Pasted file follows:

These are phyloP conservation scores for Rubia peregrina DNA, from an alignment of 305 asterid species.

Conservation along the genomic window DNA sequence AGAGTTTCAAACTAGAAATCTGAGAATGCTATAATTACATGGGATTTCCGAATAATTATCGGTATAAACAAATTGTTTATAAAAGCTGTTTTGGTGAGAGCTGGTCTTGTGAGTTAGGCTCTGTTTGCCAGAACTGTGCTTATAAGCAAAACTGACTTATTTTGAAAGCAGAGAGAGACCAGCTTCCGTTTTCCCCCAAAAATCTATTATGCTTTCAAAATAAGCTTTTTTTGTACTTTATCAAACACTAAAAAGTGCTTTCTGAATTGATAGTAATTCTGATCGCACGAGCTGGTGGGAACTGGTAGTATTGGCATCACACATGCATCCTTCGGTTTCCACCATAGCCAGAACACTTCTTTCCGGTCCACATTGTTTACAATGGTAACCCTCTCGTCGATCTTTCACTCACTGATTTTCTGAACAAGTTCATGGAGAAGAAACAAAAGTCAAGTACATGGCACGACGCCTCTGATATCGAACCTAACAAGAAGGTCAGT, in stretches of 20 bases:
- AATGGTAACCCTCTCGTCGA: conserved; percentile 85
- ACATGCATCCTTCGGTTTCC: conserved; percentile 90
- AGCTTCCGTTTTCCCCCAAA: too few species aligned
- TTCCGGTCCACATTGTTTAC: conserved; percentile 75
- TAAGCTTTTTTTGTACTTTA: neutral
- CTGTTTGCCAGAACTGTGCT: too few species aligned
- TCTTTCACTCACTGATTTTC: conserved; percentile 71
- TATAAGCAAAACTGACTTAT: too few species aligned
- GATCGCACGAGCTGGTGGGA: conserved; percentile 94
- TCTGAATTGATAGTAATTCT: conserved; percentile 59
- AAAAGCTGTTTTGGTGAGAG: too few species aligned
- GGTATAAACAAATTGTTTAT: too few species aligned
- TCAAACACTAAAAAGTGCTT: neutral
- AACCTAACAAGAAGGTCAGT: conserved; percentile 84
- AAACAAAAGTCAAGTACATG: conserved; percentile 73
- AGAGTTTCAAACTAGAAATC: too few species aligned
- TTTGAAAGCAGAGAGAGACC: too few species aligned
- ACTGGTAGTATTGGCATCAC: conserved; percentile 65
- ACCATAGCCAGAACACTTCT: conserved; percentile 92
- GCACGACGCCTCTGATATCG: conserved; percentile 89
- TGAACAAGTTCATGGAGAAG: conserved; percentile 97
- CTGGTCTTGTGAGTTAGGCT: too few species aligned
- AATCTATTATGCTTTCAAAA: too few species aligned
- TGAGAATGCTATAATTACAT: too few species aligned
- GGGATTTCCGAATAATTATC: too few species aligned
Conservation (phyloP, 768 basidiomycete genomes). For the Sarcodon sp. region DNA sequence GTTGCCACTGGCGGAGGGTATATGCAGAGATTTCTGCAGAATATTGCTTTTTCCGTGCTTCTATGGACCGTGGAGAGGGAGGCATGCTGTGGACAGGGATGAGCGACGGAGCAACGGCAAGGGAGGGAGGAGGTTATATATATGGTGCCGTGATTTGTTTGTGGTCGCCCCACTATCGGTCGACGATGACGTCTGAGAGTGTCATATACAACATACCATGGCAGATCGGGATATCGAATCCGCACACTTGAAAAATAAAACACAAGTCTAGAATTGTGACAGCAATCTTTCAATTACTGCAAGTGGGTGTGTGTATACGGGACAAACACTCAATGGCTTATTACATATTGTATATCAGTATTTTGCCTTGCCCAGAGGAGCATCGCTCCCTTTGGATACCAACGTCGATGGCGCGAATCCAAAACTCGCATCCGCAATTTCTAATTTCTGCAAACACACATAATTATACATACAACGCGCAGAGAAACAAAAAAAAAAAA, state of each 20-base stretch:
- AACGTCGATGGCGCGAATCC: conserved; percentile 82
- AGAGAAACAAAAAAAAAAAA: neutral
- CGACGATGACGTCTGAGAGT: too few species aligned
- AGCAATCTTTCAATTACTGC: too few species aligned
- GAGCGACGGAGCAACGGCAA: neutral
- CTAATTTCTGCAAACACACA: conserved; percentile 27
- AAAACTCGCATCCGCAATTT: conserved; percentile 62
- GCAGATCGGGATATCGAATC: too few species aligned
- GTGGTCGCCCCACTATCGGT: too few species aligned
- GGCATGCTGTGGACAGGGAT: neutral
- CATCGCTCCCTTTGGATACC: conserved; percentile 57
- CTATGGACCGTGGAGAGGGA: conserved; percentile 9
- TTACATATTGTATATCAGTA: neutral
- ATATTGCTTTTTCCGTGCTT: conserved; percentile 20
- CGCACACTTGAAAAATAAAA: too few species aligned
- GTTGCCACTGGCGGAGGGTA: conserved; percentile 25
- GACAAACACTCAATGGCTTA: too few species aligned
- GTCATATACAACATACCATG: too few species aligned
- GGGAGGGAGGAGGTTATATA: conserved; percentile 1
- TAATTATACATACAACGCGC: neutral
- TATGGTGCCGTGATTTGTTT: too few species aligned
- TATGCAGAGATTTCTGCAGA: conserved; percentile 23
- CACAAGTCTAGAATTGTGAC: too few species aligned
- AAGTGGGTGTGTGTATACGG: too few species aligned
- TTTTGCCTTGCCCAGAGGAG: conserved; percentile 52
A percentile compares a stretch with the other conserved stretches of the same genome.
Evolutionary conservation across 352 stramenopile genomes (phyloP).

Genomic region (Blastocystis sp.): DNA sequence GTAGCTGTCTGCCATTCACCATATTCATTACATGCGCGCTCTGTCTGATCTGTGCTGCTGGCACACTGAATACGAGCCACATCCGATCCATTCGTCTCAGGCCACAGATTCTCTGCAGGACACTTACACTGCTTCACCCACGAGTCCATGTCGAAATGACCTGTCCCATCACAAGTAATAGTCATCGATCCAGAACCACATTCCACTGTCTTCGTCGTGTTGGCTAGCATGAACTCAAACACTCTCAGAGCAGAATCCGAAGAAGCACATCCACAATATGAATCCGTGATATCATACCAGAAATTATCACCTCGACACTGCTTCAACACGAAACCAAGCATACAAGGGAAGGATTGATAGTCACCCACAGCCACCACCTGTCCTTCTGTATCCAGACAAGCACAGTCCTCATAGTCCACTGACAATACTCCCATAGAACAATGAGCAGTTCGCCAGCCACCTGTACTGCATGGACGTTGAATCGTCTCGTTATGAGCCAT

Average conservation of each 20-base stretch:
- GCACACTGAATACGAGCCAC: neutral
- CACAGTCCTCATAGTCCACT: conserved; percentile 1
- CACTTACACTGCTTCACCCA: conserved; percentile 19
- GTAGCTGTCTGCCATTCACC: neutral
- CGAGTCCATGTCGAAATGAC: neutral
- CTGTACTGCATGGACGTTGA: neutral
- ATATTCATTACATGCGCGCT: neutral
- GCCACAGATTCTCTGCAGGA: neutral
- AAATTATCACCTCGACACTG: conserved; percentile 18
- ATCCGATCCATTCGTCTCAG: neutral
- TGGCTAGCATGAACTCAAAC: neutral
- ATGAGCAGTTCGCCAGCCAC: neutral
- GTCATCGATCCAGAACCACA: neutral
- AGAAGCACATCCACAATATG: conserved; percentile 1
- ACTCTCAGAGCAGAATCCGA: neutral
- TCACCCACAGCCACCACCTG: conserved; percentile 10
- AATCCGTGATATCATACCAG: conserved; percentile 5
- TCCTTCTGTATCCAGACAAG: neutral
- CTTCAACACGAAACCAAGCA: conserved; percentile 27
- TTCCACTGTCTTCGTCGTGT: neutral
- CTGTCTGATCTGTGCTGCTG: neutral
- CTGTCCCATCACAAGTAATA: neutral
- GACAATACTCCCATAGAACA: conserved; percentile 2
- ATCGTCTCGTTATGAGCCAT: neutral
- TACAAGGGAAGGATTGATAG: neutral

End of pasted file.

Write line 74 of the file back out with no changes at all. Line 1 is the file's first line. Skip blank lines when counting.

- AATCCGTGATATCATACCAG: conserved; percentile 5